Shinichi Mochizuki, a mathematician at Japan’s Kyoto University, has just published a breakthrough series of papers proving one of mathematics’ most complex theories, something called the abc conjecture. A renowned mathematician at Columbia University has labeled Mochizuki’s discovery “one of the most astounding achievements of mathematics in the 21st century.” Assuming, that is, others can confirm it. That process may take years, not only because Mochizuki’s proof is itself so complex, but also because he came up with a whole new mathematical language for it, which no one yet understands. –source
It’s worth noting that at least one expert in the cryptographic aspects of bitcoin doesn’t believe Nelson’s theory. Here’s Ryan Lackey, creator of Sealand, the world’s first data haven, is refuting Nelson’s video and has even posted his comments on YouTube.
Does the proposed candidate have any documented experience as a software developer? He appears to just be a mathematician, which is very helpful but not sufficient to have built the first version of Bitcoin. Bitcoin has both some theoretical breakthroughs and extensions to existing protocols (Wei Day’s bmoney, Hal Finney’s RPOW, etc.), but is implemented fairly reasonably in code.
I see absolutely no reason to think this mathematician was Satoshi.
Mathematician Tyler Jarvis, who went to graduate school with Mochizuki, doesn’t believe Mochizuki has anything to do with bitcoin, either. Others have attempted to identify the creator of bitcoin, and no one has succeeded conclusively. Writing for Fast Company, Adam Penenberg offered what is perhaps the most compelling case so far, that bitcoin was created by three men who intended to profit from it.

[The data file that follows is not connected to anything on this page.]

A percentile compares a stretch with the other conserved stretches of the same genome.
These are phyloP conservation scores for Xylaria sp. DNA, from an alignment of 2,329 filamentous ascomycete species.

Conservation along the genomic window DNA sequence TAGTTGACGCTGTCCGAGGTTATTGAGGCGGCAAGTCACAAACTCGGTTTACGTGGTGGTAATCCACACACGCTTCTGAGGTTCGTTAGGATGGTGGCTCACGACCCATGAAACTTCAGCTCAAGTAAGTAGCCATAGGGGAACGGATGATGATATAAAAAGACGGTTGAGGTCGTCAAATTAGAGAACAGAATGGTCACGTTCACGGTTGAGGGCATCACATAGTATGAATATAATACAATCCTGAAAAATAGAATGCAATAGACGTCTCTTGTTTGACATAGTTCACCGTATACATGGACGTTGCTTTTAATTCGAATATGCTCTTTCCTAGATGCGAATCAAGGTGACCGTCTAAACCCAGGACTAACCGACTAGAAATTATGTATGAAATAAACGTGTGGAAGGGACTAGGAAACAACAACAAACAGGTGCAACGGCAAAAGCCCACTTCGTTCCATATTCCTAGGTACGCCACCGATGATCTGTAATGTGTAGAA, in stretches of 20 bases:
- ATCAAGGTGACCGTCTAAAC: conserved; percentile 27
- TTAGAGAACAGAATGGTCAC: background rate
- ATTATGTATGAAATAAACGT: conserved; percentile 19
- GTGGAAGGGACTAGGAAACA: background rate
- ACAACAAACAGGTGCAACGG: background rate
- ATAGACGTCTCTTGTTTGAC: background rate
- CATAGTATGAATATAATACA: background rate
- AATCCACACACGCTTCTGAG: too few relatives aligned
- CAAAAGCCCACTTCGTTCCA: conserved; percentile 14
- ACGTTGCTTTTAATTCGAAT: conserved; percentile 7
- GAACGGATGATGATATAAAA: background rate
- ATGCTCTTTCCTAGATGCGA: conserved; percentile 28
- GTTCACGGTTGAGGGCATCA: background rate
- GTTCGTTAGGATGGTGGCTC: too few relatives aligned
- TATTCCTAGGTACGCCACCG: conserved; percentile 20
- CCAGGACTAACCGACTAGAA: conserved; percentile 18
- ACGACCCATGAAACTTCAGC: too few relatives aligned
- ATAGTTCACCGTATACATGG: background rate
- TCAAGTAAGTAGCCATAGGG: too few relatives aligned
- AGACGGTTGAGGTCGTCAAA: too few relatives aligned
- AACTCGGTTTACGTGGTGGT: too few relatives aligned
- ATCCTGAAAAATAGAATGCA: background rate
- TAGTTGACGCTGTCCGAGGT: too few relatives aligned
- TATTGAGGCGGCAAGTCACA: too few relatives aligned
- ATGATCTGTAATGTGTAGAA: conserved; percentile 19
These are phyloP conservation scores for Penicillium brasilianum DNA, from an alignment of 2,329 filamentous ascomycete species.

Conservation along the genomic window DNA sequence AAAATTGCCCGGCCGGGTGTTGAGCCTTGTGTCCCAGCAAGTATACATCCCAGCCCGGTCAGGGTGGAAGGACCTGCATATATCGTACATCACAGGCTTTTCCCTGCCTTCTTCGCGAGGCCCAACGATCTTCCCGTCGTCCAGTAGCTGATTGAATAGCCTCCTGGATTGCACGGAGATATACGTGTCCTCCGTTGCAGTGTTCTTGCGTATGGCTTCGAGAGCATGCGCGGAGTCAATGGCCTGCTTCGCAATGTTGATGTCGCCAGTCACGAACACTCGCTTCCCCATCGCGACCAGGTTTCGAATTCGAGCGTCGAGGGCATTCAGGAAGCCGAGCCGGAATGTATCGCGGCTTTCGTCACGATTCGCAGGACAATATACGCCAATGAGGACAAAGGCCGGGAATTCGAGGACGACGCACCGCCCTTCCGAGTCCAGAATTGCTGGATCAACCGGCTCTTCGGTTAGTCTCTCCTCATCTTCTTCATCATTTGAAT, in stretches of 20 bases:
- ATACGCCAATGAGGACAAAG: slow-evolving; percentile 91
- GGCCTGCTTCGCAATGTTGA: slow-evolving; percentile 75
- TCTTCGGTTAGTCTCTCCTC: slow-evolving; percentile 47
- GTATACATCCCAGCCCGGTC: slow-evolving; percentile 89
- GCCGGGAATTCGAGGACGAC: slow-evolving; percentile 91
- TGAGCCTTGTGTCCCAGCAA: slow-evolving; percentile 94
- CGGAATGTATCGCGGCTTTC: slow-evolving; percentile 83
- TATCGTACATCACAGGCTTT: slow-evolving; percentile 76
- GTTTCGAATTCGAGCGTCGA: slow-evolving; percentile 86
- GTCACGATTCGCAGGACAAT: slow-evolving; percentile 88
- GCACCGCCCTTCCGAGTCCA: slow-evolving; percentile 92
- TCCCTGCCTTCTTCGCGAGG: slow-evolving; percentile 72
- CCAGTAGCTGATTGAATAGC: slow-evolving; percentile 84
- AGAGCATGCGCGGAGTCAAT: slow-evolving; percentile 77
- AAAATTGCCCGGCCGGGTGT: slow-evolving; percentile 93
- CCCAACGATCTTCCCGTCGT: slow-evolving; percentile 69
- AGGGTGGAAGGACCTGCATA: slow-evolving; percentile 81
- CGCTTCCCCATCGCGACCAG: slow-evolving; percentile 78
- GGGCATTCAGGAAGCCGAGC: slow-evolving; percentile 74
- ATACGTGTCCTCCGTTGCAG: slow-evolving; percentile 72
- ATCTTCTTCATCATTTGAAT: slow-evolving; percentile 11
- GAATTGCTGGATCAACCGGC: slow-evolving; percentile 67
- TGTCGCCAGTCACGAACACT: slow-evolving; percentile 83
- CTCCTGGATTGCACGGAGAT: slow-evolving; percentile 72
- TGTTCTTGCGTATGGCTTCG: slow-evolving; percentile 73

Of course, Dixit and Nelson could be right. But doubts remain. Dixit has now reversed himself, sort of, saying he “honestly doesn’t want to see Satoshi Nakamoto revealed.” and then casts doubt on his own earlier assertions. As one attendee to the recent Bitcoin conference in San Fransico said, finding Satoshi would be “killing the unicorn.”
It has been suggested that that the error is to think that because Nakamoto is a Japanese sounding name therefore the author of Bitcoin has to be Japanese. Which I do believe would be an error. I think it’s far more likely that the pseudonym was coined by someone heavily influenced by the cyberpunk literature: a lot of which, as we all know, was influenced by how people viewed the Tokyo of the 80s:
The economic and technological state of Japan in the 80s influenced Cyberpunk literature at the time. Of Japan’s influence on the genre, William Gibson said, “Modern Japan simply was cyberpunk.”
I think that Nelson’s missed that point and has gone looking for a Japanese mathematician clever enough, and with good enough English, to have written both the code and the explanatory documentation. But I’ve a very strong feeling (with even less proof than Nelson has, to be sure) that going to look in Japan is the first mistake. It’s a cultural reference all right, but not to Japan specifically, rather to that Japan that Gibson and others were projecting through the genre of cyberpunk.
Take all the 40-ish, male, Japanese quants, who are fluent in number theory, English, C++, and economics. I’ll bet you can fit this league of extraordinary gentlemen in an ordinary room. But would Mochizuki be alone in the room? And even if he were, would that prove that he is Nakamoto?
Nelson is offering to donate to charity if Mochizuki denies being Satoshi Nakamoto. “If that person denies being Satoshi, I will humbly give one bitcoin (at this instant worth about $123) to any charity he selects. If he is Satoshi and denies it, at least he will feel guilty. (One month time limit on denial– bitcoins are going UP.)”